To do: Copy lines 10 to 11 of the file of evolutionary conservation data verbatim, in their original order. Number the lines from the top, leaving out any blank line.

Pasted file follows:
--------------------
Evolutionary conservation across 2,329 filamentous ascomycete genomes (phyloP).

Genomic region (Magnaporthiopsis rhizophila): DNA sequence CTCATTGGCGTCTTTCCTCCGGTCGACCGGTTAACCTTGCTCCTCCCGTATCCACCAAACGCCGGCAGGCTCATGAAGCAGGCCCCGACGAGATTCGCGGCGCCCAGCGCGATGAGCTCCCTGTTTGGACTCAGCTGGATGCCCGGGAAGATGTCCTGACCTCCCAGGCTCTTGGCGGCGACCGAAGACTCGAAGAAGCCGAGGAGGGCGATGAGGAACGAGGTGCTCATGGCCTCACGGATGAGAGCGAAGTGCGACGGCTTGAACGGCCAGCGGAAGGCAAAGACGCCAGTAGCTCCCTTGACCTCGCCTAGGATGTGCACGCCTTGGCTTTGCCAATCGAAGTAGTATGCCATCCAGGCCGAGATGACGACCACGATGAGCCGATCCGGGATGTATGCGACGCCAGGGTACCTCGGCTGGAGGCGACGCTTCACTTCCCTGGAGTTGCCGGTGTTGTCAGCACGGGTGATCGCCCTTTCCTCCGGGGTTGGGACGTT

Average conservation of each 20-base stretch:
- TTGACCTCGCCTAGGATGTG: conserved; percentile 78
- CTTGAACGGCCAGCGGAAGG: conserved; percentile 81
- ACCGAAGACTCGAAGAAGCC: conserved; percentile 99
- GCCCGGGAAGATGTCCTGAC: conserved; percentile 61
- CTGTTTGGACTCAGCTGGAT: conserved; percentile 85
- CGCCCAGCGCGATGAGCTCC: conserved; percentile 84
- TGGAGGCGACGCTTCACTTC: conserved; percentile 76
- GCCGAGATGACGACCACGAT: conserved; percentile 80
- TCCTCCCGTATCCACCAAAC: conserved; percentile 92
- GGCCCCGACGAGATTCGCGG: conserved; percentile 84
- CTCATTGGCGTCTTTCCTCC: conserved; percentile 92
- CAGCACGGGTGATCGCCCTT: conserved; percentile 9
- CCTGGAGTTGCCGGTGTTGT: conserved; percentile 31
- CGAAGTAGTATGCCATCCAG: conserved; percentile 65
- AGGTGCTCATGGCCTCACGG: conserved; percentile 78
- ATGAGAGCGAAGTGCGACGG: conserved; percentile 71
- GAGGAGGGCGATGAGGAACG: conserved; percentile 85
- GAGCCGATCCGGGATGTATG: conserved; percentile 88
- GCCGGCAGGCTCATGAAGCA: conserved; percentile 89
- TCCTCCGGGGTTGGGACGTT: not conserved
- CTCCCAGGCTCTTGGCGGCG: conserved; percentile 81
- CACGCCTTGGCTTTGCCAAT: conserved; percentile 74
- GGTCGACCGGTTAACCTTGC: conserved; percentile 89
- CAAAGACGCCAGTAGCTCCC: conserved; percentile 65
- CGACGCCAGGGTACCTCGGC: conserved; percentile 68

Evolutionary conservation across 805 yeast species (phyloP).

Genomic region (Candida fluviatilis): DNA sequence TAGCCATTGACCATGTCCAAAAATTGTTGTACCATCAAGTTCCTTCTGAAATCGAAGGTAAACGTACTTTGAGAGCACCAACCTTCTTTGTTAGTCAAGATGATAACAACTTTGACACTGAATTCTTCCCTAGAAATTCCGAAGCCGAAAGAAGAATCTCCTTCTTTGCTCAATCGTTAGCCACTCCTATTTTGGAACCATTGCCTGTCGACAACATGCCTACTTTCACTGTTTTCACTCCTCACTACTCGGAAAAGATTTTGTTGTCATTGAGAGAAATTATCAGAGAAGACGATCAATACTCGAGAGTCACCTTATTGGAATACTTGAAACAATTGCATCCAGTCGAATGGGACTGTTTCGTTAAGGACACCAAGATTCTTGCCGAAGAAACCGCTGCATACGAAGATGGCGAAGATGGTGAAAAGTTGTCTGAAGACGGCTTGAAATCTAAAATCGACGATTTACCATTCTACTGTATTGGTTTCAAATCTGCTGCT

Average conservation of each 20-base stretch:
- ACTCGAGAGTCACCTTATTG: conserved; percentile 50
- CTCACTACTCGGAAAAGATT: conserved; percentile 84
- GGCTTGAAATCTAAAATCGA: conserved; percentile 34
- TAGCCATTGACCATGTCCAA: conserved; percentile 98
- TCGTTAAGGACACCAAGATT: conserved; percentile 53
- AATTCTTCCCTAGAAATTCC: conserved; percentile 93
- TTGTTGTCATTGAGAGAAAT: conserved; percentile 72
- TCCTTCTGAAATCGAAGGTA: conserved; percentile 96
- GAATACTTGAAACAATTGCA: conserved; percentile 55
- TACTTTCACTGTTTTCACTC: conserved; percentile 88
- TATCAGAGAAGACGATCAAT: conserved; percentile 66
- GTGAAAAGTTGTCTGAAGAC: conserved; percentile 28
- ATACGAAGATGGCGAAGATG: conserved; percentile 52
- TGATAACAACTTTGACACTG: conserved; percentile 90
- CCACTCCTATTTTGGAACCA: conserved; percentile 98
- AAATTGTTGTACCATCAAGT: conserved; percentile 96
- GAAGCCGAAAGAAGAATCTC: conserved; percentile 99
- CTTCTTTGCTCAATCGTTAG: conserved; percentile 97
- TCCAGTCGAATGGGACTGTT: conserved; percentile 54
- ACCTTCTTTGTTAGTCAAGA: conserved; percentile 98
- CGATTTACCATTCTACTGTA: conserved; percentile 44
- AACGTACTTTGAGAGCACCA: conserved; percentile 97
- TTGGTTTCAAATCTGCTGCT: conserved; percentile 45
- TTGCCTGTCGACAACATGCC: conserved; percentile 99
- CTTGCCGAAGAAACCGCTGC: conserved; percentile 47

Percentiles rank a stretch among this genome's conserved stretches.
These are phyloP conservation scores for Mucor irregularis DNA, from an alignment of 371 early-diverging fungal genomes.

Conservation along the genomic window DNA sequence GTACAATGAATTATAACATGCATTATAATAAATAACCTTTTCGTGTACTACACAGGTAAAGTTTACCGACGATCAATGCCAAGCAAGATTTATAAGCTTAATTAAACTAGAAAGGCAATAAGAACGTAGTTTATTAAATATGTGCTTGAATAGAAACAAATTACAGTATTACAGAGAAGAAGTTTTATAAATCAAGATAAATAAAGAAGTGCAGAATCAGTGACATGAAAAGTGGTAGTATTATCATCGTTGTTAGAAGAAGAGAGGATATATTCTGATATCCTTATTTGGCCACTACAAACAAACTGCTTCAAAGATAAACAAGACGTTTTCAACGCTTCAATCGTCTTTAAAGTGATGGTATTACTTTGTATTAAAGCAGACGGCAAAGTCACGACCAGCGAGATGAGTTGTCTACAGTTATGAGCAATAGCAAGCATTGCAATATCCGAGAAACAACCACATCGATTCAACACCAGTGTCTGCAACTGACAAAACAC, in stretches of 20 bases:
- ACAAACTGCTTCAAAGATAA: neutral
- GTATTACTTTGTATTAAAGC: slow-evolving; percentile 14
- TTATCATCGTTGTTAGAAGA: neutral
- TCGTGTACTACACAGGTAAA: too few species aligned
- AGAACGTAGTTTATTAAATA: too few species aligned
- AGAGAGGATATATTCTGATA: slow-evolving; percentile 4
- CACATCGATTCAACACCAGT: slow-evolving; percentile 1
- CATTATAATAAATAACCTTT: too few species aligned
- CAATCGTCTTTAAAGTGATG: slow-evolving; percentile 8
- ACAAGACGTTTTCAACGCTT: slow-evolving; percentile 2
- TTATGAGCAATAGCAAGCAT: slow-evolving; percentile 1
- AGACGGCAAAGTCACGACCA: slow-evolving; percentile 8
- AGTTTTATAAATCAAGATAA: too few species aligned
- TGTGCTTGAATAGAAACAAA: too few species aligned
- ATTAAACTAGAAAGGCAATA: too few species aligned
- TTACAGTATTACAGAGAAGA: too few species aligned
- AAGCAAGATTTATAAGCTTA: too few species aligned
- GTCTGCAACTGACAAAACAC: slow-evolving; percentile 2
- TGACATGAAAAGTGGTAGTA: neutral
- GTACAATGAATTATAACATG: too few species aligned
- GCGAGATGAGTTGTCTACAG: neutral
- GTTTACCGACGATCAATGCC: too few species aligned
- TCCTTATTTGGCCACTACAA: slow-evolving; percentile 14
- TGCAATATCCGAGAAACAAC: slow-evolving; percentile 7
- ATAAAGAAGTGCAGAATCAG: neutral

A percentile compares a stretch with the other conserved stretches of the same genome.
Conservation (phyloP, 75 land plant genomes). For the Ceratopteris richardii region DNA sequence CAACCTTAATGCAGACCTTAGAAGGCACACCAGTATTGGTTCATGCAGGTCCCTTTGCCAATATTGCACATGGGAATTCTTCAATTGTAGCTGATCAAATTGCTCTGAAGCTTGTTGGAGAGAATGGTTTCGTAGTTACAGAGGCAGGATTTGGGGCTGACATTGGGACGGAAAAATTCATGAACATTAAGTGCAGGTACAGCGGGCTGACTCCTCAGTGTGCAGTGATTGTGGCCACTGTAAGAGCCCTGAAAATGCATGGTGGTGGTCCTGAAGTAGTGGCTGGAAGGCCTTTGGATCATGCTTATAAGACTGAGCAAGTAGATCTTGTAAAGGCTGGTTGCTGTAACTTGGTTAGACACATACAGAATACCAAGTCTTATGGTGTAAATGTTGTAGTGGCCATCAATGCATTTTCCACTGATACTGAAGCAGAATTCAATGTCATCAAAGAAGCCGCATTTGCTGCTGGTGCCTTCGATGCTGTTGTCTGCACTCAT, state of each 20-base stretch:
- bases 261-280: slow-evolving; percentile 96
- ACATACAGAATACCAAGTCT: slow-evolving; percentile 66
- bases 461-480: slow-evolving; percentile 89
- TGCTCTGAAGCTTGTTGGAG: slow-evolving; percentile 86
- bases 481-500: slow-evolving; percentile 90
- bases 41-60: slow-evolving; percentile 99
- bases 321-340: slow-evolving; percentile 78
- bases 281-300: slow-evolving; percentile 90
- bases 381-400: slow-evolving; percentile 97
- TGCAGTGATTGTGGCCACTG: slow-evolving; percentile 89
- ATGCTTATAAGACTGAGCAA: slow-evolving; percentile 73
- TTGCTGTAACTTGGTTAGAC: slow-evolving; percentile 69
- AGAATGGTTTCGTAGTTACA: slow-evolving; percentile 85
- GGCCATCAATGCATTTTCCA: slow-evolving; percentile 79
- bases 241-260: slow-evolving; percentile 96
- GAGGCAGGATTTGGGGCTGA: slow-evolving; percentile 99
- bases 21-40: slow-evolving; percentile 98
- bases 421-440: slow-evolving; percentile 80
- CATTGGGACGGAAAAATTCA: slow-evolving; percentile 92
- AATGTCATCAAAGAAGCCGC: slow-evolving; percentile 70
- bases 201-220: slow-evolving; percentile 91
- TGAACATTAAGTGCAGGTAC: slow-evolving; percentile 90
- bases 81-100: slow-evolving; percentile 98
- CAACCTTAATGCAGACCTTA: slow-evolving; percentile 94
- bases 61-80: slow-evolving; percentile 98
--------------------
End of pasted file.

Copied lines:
- TGGAGGCGACGCTTCACTTC: conserved; percentile 76
- GCCGAGATGACGACCACGAT: conserved; percentile 80